The resumption of production at a mine that caused an environmental and human tragedy five years ago has boosted BHP’s full-year iron ore forecast.
The resumption of production at a mine that caused an environmental and human tragedy five years ago has boosted BHP’s full-year iron ore forecast.

BHP lifts forecast as disaster mine resumes

BHP has slashed its debt while increasing iron ore production with the restart of its Samarco operations in Brazil, five years after the tailings dam disaster.

The mining giant reported on Wednesday it had achieved record production at its all-important iron ore mines in Western Australia during the first half of 2020-21.

It also increased its full-year output guidance for the steelmaking commodity to between 245 and 255 million tonnes as a result of resuming production at its Samarco joint venture with Vale last month.

The dam collapse in November 2015 was Brazil's worst environmental catastrophe, unleashing a flood of sludge that killed 19 people and displaced hundreds.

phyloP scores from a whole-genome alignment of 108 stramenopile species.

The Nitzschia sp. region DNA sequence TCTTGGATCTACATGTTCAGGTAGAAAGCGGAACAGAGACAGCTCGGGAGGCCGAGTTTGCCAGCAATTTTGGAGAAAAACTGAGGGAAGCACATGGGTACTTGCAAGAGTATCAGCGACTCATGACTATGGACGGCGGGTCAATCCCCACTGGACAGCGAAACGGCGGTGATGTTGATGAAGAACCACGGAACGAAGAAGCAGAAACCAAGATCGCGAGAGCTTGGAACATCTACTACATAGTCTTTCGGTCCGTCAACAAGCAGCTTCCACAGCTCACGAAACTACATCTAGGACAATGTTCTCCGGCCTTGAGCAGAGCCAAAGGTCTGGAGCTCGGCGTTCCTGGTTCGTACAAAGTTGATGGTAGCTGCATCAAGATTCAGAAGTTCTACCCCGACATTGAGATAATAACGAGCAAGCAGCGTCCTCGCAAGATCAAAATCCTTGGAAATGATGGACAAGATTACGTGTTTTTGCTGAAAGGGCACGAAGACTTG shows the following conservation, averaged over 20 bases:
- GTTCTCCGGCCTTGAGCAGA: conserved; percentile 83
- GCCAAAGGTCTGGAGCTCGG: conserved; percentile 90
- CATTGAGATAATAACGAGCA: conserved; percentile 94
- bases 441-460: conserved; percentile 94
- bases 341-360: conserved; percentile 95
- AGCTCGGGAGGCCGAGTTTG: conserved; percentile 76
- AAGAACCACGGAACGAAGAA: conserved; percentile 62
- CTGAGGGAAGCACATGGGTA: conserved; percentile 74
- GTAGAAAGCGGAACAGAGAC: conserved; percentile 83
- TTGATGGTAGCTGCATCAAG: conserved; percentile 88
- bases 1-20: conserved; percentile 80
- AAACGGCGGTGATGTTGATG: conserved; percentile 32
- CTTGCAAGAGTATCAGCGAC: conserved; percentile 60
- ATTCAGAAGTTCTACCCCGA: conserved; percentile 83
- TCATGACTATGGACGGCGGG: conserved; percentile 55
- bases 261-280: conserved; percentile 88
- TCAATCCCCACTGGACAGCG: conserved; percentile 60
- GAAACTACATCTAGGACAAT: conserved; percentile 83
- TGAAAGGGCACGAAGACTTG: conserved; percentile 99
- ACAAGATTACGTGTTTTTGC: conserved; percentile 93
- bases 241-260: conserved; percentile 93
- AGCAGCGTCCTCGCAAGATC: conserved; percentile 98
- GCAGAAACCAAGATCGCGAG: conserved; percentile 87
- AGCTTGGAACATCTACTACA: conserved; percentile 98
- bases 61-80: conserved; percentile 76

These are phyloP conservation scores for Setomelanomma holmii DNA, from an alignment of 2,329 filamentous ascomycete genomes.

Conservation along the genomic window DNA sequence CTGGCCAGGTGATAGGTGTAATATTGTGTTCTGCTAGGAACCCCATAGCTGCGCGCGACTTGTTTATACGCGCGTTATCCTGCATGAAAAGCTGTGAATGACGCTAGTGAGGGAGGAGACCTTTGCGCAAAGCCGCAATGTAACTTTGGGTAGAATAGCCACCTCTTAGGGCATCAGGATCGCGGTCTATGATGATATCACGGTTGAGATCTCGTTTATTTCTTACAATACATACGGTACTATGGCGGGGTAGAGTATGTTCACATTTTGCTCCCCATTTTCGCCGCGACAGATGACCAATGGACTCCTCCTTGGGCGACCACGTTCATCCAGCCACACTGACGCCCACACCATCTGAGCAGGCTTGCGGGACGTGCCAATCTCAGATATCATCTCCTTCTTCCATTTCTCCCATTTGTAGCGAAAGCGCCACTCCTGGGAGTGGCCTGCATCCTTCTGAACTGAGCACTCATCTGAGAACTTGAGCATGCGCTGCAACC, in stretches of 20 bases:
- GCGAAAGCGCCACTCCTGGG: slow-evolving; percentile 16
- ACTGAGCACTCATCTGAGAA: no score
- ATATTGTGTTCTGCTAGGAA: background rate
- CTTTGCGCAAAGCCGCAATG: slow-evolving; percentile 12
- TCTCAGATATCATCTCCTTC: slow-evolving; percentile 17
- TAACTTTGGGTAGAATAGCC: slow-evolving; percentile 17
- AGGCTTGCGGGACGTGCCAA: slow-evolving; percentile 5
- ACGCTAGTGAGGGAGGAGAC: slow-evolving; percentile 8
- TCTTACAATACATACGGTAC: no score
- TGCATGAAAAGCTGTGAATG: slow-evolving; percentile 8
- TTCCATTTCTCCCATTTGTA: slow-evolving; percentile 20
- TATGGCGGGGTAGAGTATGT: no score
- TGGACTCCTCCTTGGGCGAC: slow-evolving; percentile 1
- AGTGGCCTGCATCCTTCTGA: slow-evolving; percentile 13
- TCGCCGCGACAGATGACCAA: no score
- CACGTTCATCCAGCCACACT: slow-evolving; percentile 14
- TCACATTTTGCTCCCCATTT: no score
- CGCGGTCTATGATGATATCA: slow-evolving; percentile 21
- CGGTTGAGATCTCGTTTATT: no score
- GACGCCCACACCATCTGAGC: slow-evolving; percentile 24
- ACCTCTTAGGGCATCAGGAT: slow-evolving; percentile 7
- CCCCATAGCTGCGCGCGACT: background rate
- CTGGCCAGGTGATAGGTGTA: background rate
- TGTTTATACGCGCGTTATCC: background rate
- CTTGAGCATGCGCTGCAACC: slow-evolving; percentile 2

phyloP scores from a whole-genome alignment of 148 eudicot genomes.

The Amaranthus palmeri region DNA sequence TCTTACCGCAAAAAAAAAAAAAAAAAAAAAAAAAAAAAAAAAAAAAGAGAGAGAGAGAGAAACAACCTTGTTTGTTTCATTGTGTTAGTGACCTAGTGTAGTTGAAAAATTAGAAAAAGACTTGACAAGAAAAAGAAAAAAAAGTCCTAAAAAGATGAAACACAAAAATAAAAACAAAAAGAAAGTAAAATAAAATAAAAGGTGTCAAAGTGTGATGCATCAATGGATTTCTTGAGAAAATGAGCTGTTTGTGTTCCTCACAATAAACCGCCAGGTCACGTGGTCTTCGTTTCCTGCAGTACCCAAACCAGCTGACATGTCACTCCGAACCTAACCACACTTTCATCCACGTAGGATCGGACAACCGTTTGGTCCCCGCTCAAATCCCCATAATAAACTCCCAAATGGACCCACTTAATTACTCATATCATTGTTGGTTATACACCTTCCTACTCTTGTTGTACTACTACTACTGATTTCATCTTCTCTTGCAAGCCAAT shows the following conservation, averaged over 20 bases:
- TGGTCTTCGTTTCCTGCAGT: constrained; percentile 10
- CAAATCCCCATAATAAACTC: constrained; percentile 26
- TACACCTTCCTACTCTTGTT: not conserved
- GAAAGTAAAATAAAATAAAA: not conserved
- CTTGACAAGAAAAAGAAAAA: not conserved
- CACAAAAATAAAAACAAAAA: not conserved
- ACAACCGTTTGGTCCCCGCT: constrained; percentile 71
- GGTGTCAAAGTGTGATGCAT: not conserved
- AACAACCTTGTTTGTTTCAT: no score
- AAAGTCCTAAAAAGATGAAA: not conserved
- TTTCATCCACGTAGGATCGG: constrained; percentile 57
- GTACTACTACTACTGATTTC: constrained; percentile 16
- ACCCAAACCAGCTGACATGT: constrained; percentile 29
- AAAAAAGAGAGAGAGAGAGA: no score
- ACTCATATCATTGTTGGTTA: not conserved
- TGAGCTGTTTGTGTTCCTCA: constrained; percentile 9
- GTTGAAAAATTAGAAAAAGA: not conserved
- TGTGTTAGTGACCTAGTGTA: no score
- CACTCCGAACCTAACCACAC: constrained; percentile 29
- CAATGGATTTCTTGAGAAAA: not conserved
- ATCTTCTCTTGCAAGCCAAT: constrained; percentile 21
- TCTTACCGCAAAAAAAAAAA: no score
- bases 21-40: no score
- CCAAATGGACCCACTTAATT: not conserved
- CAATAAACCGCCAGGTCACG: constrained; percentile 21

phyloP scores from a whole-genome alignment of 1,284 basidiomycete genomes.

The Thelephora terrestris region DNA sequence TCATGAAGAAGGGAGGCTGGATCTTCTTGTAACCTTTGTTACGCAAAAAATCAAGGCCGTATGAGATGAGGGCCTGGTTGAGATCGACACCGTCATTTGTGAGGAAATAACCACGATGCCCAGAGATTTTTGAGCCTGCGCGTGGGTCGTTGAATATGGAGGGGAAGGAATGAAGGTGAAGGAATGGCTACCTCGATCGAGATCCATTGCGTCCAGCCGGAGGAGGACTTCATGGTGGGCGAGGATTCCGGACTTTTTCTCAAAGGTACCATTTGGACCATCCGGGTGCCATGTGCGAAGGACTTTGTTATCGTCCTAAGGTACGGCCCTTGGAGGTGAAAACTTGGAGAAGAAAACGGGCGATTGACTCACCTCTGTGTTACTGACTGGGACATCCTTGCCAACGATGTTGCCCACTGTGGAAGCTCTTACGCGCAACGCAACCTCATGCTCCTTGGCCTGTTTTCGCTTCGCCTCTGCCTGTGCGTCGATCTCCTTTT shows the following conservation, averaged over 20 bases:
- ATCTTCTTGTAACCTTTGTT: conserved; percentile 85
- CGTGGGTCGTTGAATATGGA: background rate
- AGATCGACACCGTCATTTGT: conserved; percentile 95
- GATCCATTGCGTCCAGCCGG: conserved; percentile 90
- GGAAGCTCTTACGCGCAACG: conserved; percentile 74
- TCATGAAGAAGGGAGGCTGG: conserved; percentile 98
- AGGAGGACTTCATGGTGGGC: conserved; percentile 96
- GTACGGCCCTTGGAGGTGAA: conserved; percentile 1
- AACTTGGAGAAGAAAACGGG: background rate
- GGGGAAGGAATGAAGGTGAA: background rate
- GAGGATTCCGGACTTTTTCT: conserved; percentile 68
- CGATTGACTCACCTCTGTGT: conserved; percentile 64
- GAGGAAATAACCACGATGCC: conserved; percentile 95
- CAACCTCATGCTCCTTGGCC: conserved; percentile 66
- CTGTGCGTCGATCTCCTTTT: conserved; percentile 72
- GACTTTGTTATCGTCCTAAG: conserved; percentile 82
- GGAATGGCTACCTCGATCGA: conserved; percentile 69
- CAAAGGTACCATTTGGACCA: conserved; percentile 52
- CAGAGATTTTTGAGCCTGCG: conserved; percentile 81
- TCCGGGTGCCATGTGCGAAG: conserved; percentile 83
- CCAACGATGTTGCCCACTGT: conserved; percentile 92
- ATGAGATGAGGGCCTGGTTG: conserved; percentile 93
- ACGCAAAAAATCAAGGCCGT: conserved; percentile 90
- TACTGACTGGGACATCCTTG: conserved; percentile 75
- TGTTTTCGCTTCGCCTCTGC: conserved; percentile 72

The dam burst in Mariana, Brazil on November 6, 2015 causing massive devastation. Picture: Christophe Simon/AFP
The dam burst in Mariana, Brazil on November 6, 2015 causing massive devastation. Picture: Christophe Simon/AFP

It also triggered various legal actions against BHP.

Announcing the restart on Christmas Eve, BHP said about $US2.1bn had been spent on remediation and compensation programs, and about $US620 million had been paid in indemnities and emergency financial aid to some 325,000 people by November 2020.

RBC Capital Markets was mildly disappointed by the first half iron ore production result, saying it "came in lighter than our expectations" but noting the full-year guidance increase.

BHP reported copper equivalent production was broadly flat in the half year, with strong underlying operational performance offsetting the impacts of planned maintenance, natural field and copper grade decline and adverse weather.

 

The company achieved record average concentrator throughput at its epic Escondida mine in Chile - the world's biggest copper operation.

BHP realised better prices for both commodities, up 39 per cent for copper compared with the half-year ending June 30 and up 35 per cent for iron ore amid strong demand from China.

Prices for LNG and coal were lower, however.

BHP also said it expected in its first half financial results to cut the value of its NSW thermal coal assets - which it seeks to sell - by up to $US1.25bn ($A1.62bn) amid China's ban on Australian coal imports.

The miner said it reduced gross debt by more than $US4bn ($A5.2bn) during the period and reaffirmed it expected to make a final investment decision on the stalled Jensen potash project in Canada in the middle of this calendar year.

Originally published as BHP lifts forecast as disaster mine resumes


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